James Campbell, growth advisor from London-based investment firm Notwics, agrees: “Numerous fintechs approach us to help them with investment, and it’s amazing to see how many haven’t devised a proper plan before approaching investors. It’s important for them to understand the profile of what their potential investor(s) might look like and also to be able to present and convey their offering to these individuals or groups professionally and in the correct manner. For early stage companies and smaller teams, there’s an opportunity cost of raising capital, which is time taken away from the day-to-day running of your business, so you want to make the time allocated towards your funding round as efficient as possible.”
Once you’ve determined how you’ll use their funding, it’s a good idea to create a one page summary that can be shared with them. It should include:
- A summary of your business
- How much investment you’d like to raise
- What you’ll use it for
- What returns and benefits the investors will see
- Create a plan to connect with target sources.
Now that you’re clear on how much you want to raise and how you’ll use the money, the next step is to create a plan to get in front of the right investors to pitch.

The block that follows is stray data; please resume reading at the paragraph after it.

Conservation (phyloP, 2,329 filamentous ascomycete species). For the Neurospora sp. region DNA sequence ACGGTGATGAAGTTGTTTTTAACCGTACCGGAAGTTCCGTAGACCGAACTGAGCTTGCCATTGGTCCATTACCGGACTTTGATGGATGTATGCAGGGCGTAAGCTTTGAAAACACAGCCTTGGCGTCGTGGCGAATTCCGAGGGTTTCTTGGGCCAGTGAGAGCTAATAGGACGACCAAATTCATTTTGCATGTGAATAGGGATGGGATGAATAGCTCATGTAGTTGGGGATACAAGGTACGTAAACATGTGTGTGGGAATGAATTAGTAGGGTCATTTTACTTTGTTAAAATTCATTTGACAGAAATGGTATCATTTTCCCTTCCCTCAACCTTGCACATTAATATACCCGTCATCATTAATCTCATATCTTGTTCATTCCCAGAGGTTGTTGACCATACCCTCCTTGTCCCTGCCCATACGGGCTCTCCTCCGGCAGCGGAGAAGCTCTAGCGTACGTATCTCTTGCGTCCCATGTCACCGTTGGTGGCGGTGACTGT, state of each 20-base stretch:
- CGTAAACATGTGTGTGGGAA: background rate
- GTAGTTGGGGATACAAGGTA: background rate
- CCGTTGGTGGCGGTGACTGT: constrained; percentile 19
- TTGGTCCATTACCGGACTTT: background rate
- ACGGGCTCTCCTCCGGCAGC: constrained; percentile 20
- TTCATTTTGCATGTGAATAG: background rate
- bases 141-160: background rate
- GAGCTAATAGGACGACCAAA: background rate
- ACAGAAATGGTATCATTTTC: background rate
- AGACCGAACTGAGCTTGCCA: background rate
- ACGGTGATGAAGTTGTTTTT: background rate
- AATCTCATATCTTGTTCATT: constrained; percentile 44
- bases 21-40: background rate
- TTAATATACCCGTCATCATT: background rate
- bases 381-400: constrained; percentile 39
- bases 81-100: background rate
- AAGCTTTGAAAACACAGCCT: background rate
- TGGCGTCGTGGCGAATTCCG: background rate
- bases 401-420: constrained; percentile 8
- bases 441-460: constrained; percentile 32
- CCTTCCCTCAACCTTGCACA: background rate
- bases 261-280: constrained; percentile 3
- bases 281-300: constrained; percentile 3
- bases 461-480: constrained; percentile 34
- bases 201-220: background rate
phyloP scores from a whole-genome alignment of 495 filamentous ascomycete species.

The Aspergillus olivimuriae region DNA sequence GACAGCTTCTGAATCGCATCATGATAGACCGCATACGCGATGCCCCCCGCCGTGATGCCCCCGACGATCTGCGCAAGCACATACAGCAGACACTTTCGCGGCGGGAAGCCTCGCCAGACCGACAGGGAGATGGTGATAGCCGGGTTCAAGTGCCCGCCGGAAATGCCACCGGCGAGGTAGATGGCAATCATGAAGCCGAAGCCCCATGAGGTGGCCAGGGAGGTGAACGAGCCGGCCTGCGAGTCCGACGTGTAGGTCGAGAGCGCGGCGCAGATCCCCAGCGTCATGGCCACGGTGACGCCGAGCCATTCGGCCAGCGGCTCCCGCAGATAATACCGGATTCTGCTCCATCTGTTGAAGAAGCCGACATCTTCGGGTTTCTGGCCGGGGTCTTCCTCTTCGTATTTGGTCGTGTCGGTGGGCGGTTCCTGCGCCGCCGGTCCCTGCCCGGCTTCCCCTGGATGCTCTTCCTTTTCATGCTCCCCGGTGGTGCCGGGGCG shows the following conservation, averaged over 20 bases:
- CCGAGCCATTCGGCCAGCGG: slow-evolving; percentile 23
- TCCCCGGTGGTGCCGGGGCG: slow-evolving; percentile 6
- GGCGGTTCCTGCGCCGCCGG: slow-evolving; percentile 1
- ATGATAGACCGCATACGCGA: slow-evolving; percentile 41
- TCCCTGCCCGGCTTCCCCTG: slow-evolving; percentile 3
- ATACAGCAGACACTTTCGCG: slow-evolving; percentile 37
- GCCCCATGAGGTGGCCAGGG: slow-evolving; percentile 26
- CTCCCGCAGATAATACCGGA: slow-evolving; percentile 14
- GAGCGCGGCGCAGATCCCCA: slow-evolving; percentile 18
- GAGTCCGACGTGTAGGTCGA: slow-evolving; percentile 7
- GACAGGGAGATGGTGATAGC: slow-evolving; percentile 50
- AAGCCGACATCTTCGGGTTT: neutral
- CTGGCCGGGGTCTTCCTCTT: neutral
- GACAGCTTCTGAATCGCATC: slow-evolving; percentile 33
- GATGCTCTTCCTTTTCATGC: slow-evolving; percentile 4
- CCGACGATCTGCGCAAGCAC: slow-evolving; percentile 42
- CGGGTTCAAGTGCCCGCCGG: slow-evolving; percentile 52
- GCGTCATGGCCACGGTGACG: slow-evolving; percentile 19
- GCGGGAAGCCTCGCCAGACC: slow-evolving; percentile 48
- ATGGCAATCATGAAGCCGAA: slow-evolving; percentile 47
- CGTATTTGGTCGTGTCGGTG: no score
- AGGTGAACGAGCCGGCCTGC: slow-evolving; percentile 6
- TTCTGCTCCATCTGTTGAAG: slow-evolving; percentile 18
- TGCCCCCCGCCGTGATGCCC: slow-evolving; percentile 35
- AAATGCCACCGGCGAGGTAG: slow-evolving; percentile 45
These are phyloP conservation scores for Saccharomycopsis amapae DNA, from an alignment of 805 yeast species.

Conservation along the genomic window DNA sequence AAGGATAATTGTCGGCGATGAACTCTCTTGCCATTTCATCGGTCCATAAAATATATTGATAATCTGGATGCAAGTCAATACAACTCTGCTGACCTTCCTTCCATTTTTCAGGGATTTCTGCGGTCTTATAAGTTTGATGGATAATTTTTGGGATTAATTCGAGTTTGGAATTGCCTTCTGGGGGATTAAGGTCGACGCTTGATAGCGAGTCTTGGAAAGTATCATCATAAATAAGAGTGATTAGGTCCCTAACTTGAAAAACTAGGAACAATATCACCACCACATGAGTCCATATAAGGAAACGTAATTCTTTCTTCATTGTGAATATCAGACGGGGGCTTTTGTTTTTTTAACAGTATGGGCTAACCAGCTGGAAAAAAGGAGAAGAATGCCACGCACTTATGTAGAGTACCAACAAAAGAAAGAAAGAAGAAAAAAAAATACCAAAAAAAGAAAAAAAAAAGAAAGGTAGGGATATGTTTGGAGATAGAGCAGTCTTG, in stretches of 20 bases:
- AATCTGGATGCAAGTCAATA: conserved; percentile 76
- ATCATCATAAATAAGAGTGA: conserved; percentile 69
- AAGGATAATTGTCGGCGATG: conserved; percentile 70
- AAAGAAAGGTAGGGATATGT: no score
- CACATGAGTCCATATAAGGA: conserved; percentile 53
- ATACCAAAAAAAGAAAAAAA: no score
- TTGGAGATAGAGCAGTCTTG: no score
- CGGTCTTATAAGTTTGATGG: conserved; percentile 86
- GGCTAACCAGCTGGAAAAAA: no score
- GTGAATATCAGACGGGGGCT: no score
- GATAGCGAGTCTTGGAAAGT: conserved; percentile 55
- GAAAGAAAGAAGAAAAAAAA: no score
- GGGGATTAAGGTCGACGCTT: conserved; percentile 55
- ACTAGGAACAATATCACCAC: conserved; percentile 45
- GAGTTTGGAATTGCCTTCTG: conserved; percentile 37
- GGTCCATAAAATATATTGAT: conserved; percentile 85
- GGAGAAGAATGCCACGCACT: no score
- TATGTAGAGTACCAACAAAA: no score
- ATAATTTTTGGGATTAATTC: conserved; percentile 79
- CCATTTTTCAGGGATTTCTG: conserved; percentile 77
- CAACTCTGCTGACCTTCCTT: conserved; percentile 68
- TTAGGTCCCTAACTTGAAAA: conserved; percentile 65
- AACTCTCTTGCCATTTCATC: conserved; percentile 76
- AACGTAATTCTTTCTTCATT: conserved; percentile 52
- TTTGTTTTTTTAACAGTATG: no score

In a recent column, I outlined ways to get in front of target clients to generate more leads. The process is similar for identifying investors and funding sources. Different investors have different criteria so it’s critical you research your targets thoroughly.
For example, some investors only invest in post-revenue businesses or those at more mature stages of growth, whereas others target seed rounds and smaller investments to maximise SEIS tax benefits.
Once you’ve identified profiles of ideal investors, the next step is to create a target list and develop an outreach campaign to get in front of them. Tools to use include email, LinkedIn, networking events, platforms and introductions from mutual connections. The latter is by far the most effective.
Momentum is one of the key elements to every capital raise, so it’s important to start building your target list and approaching investors even before you’ve opened your funding round. Often, investors will want to meet with you to find out more about your company and those involved, so making them aware of your business before actually starting to raise capital can be critical in creating momentum for your round.
Bringing it all together.
Raising investment isn’t easy, but the process can be simplified if you have a clear plan before you make your approaches.
As with lead generation, it all comes down to having a clear message that resonates with your target audience.